In addition, existing analog methods for thermal management of an LED involve to either a linear response or the response characteristics of a thermistor. While an analog thermal-management circuit may be configured to never exceed manufacturing limits, the linear/thermistor response is not likely to produce an ideal response (e.g., the LED may not always be as bright as it could otherwise be). Furthermore, prior-art techniques for merging thermal and dimming level parameters perform summation or multiplication; a drawback of these approaches is that an end user could dim a hot lamp but, as the lamp cools in response to the dimming, the thermal limit of the lamp increases and the summation or multiplication of the dimming level and the thermal limit results in the light growing brighter than the desired level.

Therefore, there is a need for a power-efficient, supply-agnostic LED light source capable of replacing different types of existing bulbs, regardless of the type of transformer and/or dimmer used to power and/or control the existing bulb.

SUMMARY

A thermal-management circuit determines a current thermal operating point of an LED. By referencing stored thermal operating range data specific to that type or category of LED, the circuit is able to adjust power to the LED accordingly. The stored thermal operating range data is more accurate than, for example, data estimated via use of a thermistor, so the circuit is able to run the LED brighter than it otherwise could be.

In general, in another aspect, a thermal-management circuit for an LED includes circuitry for determining a current thermal operating point of the LED. Further circuitry obtains a thermal operating range of the LED. A generator generates a control signal that adjusts power delivered to the LED based at least in part on the current thermal operating point and the thermal operating range.

In various embodiments, a thermal sensor measures the current thermal operating point of the LED. A storage device (e.g., a look-up table) may store the thermal operating range of the LED. A dimmer control circuit may dim the LED in accordance with a dimmer setting. The control signal may be generated based at least in part on the dimmer setting or the current thermal operating point. A comparison circuit may select the lesser of the dimmer setting and the thermal operating point; the control signal may be generated based at least in part on an output of the comparison circuit.

In general, in another aspect, method of thermal management for an LED includes detecting a temperature of the LED. A thermal operating range of the LED is obtained at the detected temperature. Power delivered to the LED is adjusted based at least in part on the thermal operating range of the LED.

In various embodiments, obtaining the thermal operating range of the LED includes referencing a look-up table. The look-up table may include LED thermal-power data. Detecting the temperature of the LED may include receiving input from a thermal sensor. Adjusting power delivered to the LED may include setting the LED to its maximum brightness level within the thermal operating range. Adjusting power delivered to the LED may be further based in part on a dimmer setting. The dimmer setting and the temperature may be compared, and power delivered to the LED may be adjusted, based at least in part on the lesser of the dimmer setting and the temperature. The comparison may be performed digitally.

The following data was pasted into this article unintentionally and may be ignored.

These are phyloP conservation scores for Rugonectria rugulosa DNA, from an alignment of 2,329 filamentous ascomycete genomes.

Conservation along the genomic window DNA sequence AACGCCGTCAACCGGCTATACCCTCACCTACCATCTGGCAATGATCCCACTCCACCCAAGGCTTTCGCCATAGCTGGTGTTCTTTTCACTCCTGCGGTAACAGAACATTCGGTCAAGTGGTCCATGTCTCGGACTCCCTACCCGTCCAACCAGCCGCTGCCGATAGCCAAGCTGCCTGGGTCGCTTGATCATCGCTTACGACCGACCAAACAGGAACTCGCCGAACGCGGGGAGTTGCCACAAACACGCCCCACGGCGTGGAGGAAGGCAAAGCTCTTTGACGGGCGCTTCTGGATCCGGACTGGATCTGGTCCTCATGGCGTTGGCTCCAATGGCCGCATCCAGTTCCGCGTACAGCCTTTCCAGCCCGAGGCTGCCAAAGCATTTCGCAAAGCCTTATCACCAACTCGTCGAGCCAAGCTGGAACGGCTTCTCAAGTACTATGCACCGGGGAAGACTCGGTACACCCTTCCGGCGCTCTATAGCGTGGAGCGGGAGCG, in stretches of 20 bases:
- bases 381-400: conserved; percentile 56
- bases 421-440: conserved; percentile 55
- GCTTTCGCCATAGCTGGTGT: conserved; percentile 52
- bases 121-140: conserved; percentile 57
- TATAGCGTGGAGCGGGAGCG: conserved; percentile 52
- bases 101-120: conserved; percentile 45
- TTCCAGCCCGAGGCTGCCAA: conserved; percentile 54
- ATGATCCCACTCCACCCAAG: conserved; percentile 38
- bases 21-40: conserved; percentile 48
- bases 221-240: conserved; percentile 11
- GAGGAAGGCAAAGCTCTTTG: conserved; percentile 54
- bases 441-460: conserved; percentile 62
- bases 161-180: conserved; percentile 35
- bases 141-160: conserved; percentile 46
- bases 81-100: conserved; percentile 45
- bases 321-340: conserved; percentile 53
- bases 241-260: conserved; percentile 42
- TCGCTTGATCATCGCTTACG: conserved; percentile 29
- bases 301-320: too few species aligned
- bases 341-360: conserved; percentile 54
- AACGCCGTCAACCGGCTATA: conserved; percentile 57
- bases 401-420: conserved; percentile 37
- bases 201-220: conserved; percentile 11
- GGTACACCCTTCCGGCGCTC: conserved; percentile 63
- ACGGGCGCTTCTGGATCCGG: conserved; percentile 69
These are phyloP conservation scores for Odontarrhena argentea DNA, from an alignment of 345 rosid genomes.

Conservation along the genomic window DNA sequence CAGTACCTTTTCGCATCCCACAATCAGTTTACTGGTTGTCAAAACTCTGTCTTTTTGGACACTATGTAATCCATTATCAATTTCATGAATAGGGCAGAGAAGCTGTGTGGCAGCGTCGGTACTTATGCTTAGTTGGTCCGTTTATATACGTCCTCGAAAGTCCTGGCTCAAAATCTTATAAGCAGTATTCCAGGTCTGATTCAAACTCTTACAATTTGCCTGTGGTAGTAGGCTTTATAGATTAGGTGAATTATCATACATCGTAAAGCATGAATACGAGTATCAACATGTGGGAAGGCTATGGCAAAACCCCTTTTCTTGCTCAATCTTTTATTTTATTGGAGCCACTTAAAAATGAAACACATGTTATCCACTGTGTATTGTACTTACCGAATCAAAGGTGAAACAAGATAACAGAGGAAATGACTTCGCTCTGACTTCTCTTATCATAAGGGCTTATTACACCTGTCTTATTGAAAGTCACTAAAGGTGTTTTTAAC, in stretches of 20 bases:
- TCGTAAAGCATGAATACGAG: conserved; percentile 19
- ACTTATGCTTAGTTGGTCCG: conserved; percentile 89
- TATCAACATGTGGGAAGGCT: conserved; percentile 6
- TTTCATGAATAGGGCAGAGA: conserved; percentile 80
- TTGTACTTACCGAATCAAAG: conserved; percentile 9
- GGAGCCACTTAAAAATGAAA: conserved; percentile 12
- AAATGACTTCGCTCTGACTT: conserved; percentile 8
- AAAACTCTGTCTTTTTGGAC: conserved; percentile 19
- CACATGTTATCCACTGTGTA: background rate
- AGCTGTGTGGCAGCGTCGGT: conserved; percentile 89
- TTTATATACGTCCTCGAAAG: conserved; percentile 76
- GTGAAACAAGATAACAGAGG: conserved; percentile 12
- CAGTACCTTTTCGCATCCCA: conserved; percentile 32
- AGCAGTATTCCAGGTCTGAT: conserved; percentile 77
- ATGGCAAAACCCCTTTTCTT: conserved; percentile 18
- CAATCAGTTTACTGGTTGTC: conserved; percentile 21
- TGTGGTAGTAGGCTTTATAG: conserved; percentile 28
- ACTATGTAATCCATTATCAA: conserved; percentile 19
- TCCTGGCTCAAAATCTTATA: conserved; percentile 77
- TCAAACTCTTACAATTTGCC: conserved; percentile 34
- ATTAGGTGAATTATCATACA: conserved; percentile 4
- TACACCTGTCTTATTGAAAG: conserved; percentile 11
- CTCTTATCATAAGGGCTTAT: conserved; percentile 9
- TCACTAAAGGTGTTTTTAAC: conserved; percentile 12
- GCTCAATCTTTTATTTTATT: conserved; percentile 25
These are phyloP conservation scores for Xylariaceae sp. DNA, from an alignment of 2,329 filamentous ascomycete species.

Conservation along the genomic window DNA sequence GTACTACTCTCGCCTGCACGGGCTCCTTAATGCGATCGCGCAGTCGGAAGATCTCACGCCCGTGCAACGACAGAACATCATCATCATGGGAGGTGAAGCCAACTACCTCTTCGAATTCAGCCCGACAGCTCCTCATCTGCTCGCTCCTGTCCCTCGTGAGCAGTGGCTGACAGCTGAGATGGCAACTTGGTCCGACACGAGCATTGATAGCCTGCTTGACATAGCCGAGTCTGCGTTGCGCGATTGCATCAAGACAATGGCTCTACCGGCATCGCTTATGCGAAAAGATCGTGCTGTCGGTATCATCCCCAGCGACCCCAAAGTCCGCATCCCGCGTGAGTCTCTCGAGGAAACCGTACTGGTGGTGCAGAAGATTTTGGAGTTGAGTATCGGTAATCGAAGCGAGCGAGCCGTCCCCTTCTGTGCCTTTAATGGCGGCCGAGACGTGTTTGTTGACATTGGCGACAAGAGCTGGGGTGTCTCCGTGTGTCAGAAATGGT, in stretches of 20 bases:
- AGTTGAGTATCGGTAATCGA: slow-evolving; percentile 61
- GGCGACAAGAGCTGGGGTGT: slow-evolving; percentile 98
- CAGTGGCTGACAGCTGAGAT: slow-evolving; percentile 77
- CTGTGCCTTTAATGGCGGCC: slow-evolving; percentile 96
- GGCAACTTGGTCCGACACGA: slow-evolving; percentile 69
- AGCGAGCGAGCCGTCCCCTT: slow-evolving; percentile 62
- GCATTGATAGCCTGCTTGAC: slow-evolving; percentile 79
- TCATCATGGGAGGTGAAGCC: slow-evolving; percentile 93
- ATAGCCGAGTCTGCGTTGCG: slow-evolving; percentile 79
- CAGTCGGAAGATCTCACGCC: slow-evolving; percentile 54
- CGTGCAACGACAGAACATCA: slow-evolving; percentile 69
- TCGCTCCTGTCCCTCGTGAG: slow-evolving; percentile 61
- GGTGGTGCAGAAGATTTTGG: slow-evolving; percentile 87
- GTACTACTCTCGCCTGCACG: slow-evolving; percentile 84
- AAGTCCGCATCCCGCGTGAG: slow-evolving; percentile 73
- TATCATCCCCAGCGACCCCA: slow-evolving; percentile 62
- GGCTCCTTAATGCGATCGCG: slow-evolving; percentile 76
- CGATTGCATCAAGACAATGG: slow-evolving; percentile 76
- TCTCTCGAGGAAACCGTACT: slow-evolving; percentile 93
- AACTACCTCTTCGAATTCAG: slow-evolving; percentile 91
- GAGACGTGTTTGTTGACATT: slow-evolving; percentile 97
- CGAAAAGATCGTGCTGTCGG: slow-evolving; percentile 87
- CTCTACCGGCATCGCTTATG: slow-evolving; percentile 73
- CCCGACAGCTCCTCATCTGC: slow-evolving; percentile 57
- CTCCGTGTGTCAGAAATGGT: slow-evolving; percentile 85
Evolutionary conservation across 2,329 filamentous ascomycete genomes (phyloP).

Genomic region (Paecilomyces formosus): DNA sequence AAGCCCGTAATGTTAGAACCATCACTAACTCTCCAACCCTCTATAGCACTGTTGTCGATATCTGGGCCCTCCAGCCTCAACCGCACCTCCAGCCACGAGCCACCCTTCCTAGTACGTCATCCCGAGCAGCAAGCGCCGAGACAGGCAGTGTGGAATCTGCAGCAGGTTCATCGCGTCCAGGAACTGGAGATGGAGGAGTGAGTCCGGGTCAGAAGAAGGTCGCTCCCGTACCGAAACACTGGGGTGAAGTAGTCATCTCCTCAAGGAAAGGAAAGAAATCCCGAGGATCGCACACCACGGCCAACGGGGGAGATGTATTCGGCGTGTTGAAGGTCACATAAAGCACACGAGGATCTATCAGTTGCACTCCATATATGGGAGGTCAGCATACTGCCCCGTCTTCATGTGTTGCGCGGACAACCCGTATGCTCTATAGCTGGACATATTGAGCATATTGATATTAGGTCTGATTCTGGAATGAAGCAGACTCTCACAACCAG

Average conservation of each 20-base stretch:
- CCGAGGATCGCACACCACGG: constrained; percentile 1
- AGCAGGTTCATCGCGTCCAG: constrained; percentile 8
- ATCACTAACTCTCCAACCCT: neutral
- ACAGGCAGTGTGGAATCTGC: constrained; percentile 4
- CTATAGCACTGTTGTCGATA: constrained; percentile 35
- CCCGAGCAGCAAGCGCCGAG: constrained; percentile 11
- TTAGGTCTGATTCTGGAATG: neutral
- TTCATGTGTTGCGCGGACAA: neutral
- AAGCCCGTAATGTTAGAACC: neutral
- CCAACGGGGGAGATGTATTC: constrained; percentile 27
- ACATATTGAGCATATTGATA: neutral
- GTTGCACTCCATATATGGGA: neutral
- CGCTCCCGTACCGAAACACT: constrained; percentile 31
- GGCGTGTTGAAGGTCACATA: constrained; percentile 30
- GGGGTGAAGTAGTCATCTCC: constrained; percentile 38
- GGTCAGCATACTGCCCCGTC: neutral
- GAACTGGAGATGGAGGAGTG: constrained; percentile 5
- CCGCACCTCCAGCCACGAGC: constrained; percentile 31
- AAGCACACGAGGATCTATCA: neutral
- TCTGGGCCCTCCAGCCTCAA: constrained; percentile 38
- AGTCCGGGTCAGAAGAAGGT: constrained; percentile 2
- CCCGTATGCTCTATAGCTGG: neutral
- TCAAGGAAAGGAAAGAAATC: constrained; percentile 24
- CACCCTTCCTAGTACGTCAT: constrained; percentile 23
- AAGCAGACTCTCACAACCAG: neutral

These and other objects, along with advantages and features of the present invention herein disclosed, will become more apparent through reference to the following description, the accompanying drawings, and the claims. Furthermore, it is to be understood that the features of the various embodiments described herein are not mutually exclusive and may exist in various combinations and permutations.

BRIEF DESCRIPTION OF THE DRAWINGS

In the drawings, like reference characters generally refer to the same parts throughout the different views. In the following description, various embodiments of the present invention are described with reference to the following drawings, in which:

FIG. 1 is a graph of an output of an electronic transformer;

FIG. 2 is a graph of another output of an electronic transformer;

FIG. 3 is a graph of an output of an electronic transformer under different load conditions;

FIG. 4 is a graph of a result of dimming the outputs of transformers;

FIG. 5 is a block diagram of an LED lighting circuit in accordance with embodiments of the invention;

FIG. 6 is a block diagram of an LED module circuit in accordance with embodiments of the invention;

FIG. 7 is a block diagram of a processor for controlling an LED module in accordance with embodiments of the invention; and

FIG. 8 is a flowchart of a method for controlling an LED module in accordance with embodiments of the invention.

DETAILED DESCRIPTION

FIG. 5 illustrates a block diagram 500 of various embodiments of the present invention. A transformer 502 receives a transformer input signal 504 and provides a transformed output signal 506. The transformer 502 may be a magnetic transformer or an electronic transformer, and the output signal 506 may be a low-frequency (i.e. less than or equal to approximately 120 Hz) AC signal or a high-frequency (e.g., greater than approximately 120 Hz) AC signal, respectively. The transformer 502 may be, for example, a 5:1 or a 10:1 transformer providing a stepped-down 60 Hz output signal 506 (or output signal envelope, if the transformer 502 is an electronic transformer). The transformer output signal 506 is received by an LED module 508, which converts the transformer output signal 506 into a signal suitable for powering one or more LEDs 510. In accordance with embodiments of the invention, and as explained in more detail below, the LED module 508 detects the type of the transformer 502 and alters its behavior accordingly to provide a consistent power supply to the LEDs 510.